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New tech could speed up already famously fleet-footed Japanese bullet train cleaners

A maintenance worker is seen using the wet seat detection device in this photo provided by Central Japan Railway Co.

TOKYO -- The crews that clean every one of the some 117 Tokaido Shinkansen bullet trains that roll into Tokyo Station every day are famous for their speed and efficiency. It takes one 44-person crew just 10 minutes to clean and inspect each 16-car, 1,300-seat train, getting it ready to speed right back out again with another batch of travelers. And now, a new piece of technology could make them even faster.

    A "wet seat detection device" harnessing artificial intelligence has joined the crews to help them inspect all those seats (which, counting every train, totted up to some 152,100 seats in fiscal 2019. It's not a small job). The Mainichi Shimbun looked into how the device works and how it's used on-site.

    Though as a bullet train terminal Tokyo Station is the starting or ending point for many a journey, it really is the half-way marker for Central Japan Railway Co. (JR Central)'s bullet trains as they zip back and forth between cities in the country's west and the Japanese capital. So every train that comes in needs to be turned around fast, which is where the cleaning crews step in.

    A maintenance worker is seen using a broom with a moisture detector in this photo provided by Central Japan Railway Co.

    In their 10-minute window, one of the eight crews collects bottles and cans, replaces the seat headrest covers, wipes and sweeps the floors, takes out the garbage, and so on. The feat has been featured on TV and sometimes inspires applause from foreign tourists.

    But checking if the seats are wet is especially time-consuming and labor-intensive. On average, about two of the 1,300 seats on any arriving train are damp, from spilled drinks or rainwater dripping from umbrellas. If a simple wipe-down won't solve the problem, the sheets on the seats need to be replaced.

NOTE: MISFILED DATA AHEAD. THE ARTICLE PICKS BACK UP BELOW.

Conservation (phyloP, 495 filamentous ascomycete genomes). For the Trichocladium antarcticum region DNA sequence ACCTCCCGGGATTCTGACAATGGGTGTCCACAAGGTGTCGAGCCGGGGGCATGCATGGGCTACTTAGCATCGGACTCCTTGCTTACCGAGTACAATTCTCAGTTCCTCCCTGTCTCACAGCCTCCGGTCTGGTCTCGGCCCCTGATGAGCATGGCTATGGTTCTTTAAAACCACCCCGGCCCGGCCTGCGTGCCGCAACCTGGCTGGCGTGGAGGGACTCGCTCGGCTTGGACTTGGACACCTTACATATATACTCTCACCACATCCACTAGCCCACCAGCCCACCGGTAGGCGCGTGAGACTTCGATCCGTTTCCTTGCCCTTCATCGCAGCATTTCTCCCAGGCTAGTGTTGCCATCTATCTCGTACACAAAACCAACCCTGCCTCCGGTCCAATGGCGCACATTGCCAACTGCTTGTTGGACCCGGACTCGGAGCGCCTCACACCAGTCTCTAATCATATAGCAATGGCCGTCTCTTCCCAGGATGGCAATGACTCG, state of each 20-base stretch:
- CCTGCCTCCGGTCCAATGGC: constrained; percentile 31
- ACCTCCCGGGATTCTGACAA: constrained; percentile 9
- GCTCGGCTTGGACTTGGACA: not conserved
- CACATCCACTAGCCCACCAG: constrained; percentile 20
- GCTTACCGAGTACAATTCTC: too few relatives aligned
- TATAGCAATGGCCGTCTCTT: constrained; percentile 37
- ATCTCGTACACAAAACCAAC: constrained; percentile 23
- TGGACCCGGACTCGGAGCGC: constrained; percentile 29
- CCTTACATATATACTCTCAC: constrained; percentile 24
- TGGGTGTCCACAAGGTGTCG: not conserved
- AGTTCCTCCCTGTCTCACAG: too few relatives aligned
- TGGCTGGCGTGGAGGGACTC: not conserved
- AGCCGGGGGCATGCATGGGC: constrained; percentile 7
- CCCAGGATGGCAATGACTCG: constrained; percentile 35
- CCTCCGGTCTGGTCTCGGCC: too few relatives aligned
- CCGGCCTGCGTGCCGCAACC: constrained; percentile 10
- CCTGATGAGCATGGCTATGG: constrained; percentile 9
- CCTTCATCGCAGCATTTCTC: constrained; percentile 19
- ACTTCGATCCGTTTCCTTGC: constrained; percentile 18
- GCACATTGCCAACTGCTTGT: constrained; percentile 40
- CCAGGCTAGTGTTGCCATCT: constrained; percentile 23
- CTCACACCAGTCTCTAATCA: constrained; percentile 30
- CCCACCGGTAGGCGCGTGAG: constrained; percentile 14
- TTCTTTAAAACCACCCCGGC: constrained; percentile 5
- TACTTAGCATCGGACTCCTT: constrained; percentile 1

The workers had used a broom with an electrode on the tip, which sounded an alarm when it touched the seat and detected moisture. But the cleaners had to bend down to use the broom for every seat, which was tough on their backs.

    Seats where moisture was detected are shown in red on a smartphone in this image provided by Central Japan Railway Co.

    The new "wet seat detection device" made its debut on Dec. 1, 2021, after two years of development. It is a rod that can be extended to up to 90 centimeters, with a thermography camera in the tip and a smartphone connected to the handle. When the workers take a picture of the seats with the camera, the wet ones show up red on the smartphone, which plays an alarm. All this allows the cleaners to stay comfortably upright as they check two or three seats at a time.

    The cleaning crews have gradually whittled down the time they need to check and clean the trains. When each seat had to be checked for moisture manually, it took 15 minutes to prepare each train. That was cut to 12 minutes when the broom with the detection function was introduced in March 2008. But the workers boosted their efficiency yet further, bringing the time down to the current 10 minutes in October 2019.

    Shortening the work also allowed JR Central to run more trains in and out of Tokyo Station. When the cleaning procedure went from 15 to 12 minutes, and then to 10, the firm increased the maximum number of "Nozomi" bullet trains per hour from 8 to 10, and then to 12. JR Central hopes that the new device will lead to even greater time savings.

    (Japanese original by Shotaro Kinoshita, Tokyo City News Department)

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